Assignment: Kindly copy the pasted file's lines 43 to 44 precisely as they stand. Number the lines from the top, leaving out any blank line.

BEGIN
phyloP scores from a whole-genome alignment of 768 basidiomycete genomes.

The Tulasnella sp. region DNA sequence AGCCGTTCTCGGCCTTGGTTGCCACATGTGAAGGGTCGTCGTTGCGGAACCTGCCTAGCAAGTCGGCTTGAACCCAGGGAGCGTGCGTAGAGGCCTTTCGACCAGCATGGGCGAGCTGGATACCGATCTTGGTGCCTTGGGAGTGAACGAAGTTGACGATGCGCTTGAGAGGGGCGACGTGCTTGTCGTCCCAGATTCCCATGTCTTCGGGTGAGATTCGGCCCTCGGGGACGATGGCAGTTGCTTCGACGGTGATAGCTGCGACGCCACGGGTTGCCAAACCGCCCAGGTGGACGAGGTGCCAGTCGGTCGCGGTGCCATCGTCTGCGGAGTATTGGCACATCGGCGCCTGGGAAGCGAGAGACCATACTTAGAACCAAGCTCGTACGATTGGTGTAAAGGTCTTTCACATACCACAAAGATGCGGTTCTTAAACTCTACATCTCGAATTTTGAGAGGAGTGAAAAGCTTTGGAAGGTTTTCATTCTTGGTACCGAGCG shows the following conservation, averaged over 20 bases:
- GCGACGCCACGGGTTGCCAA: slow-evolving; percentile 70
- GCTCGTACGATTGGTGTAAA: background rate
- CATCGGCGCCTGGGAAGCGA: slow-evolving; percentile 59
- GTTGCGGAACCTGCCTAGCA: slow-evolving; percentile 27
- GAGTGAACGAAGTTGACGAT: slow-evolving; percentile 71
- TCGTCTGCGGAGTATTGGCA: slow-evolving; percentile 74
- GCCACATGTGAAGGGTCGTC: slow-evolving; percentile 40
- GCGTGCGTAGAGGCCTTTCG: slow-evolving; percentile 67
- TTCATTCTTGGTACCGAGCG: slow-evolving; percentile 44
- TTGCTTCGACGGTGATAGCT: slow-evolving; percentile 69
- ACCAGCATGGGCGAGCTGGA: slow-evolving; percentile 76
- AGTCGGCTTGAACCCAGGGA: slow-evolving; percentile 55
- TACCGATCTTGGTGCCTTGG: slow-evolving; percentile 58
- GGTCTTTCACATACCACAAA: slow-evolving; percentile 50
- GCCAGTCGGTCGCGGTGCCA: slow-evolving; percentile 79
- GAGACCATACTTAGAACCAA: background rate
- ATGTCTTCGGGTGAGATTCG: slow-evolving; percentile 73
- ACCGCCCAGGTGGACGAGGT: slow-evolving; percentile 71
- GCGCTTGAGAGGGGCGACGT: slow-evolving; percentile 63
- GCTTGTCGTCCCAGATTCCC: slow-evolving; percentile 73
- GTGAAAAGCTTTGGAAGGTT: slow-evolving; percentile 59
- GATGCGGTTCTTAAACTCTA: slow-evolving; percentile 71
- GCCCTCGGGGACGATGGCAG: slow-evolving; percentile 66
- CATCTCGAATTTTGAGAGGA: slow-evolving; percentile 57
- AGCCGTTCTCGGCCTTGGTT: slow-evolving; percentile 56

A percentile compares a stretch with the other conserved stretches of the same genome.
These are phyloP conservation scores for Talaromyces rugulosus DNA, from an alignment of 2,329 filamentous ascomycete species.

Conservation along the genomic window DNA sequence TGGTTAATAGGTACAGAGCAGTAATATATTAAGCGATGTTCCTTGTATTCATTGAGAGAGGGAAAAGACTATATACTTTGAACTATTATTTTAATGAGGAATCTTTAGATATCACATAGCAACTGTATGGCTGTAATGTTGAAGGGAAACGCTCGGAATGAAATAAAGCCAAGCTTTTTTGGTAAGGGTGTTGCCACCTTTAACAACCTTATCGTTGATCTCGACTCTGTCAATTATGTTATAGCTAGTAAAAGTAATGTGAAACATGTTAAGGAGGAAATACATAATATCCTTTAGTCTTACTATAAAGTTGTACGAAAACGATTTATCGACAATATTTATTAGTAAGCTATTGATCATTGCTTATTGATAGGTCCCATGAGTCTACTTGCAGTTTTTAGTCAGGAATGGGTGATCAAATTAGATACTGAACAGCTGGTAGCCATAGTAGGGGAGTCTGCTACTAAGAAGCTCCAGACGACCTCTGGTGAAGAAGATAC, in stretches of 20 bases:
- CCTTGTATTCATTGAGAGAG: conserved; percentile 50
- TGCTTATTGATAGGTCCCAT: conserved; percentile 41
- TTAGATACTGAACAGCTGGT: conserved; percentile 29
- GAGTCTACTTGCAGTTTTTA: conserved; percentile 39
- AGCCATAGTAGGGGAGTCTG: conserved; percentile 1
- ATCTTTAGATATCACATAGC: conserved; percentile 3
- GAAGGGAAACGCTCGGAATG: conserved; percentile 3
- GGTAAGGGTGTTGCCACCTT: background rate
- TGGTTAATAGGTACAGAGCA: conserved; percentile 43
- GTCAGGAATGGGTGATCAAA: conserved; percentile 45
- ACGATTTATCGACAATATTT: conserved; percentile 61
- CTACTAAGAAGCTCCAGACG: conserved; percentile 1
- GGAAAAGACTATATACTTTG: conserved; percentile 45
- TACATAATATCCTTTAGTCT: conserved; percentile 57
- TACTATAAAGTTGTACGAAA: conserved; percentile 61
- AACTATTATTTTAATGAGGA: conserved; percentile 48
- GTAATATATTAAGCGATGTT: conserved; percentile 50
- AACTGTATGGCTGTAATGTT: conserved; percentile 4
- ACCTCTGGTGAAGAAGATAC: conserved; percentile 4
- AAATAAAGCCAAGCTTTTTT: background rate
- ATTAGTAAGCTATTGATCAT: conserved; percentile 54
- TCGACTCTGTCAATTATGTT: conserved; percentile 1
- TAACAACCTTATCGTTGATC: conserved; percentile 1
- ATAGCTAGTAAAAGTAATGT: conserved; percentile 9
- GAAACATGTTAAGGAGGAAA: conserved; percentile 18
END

- GGAAAAGACTATATACTTTG: conserved; percentile 45
- TACATAATATCCTTTAGTCT: conserved; percentile 57